Tuesday, April 12, 2011

Five U.S. reactors in quake zones


U.S. Seismic Activity

The U.S. Geological Survey (USGS) seismic hazard map show the probability level for an earthquake across the U.S. based on ground shaking, faults, seismicity and geodesy. This information helps dictate everything from building codes, insurance rates and public policy.

seismic-hazard-map-us.jpgUSGS National Seismic Hazard Map. Image via USGS

U.S. Seismic Activity Near Nuclear Power Plants/Research Reactors

Looking at the overlap of U.S. nuclear reactors (both power and research facilities) and earthquake zones is pretty alarming. The West Coast isn't as peppered with nukes as the states east of the Mississippi are but they're sitting atop some pretty shaky ground.
US Nuclear Power Plants Near Earthquake Zones



Five U.S. reactors in quake zones
Map points out at-risk nuke plants
By Steve Sternberg
USA TODAY 
At least five U.S. nuclear reactors are in earthquake-prone seismic zones, potentially exposing them to the forces that damaged the Fukushima plant in Japan, a new analysis shows.
The at-risk reactors are the Diablo Canyon Power Plant and San Onofre Nuclear Generating Station in California; the South Texas Project near the Gulf Coast; the Waterford Steam Electric Station in Louisiana; and the Brunswick Steam Electric Plant in North Carolina.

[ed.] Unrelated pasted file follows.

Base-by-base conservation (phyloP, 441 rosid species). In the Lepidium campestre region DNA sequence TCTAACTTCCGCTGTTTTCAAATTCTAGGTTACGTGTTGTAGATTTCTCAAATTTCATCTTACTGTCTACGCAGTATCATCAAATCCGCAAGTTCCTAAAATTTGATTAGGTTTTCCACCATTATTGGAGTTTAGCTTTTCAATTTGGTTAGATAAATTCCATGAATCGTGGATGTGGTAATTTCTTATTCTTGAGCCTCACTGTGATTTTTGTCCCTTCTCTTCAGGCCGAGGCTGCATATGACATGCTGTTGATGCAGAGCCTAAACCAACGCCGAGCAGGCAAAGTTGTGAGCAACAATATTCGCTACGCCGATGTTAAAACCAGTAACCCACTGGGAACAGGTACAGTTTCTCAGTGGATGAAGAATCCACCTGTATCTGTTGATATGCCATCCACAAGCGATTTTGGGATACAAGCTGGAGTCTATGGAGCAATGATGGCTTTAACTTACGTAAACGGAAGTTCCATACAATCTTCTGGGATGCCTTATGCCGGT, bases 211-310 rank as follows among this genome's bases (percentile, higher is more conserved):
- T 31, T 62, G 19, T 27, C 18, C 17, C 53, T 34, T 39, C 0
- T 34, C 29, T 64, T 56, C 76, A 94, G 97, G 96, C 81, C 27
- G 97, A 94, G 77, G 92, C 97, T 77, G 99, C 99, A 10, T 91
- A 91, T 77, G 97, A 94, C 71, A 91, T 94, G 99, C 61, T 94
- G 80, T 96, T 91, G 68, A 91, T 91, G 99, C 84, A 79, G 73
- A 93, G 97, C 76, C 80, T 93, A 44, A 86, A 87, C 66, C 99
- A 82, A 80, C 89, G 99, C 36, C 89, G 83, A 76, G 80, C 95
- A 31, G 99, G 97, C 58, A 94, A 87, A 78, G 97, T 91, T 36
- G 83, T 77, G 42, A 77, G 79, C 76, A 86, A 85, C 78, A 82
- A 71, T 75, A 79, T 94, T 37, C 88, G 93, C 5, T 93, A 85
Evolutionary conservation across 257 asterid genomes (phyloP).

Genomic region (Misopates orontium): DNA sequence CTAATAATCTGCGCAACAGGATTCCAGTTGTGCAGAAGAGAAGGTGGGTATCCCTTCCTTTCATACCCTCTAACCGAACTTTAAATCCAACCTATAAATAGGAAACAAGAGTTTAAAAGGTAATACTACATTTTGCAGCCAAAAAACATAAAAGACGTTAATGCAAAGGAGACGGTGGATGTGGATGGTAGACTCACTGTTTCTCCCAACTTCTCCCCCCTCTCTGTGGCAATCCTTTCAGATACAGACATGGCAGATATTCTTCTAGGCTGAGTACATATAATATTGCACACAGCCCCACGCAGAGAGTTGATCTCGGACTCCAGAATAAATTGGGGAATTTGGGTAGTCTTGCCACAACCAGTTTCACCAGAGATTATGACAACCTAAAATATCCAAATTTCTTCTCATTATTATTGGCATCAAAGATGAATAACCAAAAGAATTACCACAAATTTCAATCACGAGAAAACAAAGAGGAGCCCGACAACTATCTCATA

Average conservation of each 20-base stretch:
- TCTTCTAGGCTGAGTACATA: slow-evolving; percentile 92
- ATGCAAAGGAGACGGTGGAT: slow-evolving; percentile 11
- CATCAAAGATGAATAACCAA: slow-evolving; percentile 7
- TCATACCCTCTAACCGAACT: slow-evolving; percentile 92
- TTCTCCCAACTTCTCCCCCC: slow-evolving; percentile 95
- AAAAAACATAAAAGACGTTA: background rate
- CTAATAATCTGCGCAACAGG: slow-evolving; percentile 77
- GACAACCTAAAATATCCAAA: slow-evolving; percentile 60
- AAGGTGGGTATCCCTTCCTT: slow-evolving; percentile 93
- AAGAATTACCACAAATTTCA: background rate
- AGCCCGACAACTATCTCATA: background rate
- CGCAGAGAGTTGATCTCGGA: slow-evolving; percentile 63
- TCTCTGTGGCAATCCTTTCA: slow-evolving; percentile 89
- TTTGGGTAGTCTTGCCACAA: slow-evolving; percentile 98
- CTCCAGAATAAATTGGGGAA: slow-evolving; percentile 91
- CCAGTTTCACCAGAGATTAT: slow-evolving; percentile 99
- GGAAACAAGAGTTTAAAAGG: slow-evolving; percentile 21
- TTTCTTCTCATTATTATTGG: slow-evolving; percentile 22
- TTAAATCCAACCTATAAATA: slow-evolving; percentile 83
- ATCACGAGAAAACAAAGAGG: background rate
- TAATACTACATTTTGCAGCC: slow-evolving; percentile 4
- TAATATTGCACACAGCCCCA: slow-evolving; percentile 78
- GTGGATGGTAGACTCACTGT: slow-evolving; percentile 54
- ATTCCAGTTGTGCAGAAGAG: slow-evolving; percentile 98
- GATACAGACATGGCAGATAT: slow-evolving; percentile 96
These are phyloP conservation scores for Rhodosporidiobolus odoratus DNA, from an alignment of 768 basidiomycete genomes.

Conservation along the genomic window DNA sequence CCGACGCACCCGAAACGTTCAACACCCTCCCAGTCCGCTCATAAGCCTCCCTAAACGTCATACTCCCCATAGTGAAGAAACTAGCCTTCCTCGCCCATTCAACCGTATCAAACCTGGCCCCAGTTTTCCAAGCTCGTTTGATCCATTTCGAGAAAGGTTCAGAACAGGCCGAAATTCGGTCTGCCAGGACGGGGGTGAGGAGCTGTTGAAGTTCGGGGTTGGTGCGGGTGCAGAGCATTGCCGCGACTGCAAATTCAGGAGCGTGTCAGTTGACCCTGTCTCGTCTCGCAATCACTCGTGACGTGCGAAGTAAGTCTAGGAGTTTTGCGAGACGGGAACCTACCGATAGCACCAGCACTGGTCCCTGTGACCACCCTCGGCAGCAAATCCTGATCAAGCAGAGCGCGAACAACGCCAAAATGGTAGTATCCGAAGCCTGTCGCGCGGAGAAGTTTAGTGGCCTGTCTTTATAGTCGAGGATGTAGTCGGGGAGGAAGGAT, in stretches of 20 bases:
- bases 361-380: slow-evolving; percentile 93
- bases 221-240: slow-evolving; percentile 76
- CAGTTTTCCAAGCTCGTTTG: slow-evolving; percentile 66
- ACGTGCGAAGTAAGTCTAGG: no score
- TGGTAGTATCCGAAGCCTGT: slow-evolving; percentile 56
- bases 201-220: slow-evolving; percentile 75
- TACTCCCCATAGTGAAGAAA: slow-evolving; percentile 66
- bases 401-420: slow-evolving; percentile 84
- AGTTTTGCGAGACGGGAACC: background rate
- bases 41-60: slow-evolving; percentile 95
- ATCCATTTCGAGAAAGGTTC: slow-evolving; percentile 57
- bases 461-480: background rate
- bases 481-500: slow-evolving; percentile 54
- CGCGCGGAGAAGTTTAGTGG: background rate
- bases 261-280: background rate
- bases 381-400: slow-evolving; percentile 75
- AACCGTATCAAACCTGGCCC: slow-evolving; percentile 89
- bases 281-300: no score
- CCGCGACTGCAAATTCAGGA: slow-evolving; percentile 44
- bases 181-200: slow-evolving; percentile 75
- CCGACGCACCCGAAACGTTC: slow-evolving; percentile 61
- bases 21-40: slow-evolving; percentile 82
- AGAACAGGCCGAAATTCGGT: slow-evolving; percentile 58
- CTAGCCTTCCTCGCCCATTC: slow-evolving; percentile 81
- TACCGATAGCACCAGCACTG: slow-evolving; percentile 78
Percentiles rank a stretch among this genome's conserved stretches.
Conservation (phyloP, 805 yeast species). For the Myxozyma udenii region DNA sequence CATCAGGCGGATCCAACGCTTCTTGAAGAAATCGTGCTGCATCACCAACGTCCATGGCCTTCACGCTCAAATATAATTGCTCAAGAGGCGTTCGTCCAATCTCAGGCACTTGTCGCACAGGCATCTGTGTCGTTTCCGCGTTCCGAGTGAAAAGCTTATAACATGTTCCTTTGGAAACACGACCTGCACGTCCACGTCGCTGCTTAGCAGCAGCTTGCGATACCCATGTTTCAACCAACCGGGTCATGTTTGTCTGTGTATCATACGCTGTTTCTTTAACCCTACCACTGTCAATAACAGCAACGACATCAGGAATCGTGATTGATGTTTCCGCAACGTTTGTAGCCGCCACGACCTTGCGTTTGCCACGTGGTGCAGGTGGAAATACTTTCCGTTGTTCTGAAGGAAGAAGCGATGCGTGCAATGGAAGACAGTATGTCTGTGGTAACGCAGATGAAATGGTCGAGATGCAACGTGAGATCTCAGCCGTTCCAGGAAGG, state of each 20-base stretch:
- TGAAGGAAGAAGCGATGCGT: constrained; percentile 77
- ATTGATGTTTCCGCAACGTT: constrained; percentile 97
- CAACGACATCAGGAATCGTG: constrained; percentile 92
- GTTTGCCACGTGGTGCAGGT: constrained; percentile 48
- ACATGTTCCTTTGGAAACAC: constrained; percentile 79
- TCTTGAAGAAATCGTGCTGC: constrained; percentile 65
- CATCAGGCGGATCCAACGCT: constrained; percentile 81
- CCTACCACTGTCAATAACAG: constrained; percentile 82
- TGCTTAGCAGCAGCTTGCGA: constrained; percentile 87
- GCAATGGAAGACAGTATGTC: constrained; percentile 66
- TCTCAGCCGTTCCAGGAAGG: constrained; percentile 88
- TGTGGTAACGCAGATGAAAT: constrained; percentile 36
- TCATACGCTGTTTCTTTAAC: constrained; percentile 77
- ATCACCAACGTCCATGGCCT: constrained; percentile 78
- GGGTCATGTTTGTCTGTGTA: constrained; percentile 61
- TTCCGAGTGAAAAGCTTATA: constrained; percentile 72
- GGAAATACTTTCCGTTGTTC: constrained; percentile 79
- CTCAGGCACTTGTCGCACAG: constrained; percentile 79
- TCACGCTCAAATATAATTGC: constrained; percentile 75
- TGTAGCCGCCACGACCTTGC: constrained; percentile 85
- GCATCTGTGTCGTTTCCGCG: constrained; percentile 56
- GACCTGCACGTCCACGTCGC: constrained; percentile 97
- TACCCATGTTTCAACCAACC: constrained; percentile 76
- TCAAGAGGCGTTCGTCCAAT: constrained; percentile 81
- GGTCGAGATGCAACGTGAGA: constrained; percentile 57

They appear in an analysis by the mapping and geographic data firm ESRI Inc., based in Redlands, Calif. The online map, the first of its kind to let the public search potential danger zones by address, includes U.S. Geologic Survey (USGS) seismic information and earthquake history for every nuclear plant in the USA.
After the Fukushima disaster, President Obama ordered the Nuclear Regulatory Commission to evaluate the earthquake risk of every nuclear plant in the nation, said Victor Dricks, an NRC spokesman. Dricks said NRC regulations require companies that build nuclear plants to take into account local seismic history and fortify the plants against the largest quake that is likely to occur.
Dricks said the U.S. has taken proper precautions to ensure the safety of its plants. San Onofre, for instance, is built to withstand a magnitude-7.0 earthquake within 5 miles of the site, he said. In addition, the plant is 30 feet above sea level and has a reinforced concrete sea wall that is 30 feet tall and could withstand a 27-foot tsunami.
Japan's Fukushima Dai-ichi plant suffered major damage from a magnitude-9.0 earthquake and 46-foot tsunami that hit March 11. The disaster triggered nuclear radiation leaks and an extensive evacuation in the region around the plant, which was built to withstand a 19-foot tsunami.
The ESRI map aims to help Americans determine their risk. It allows users to plug in their location and find the five nearest nuclear plants.
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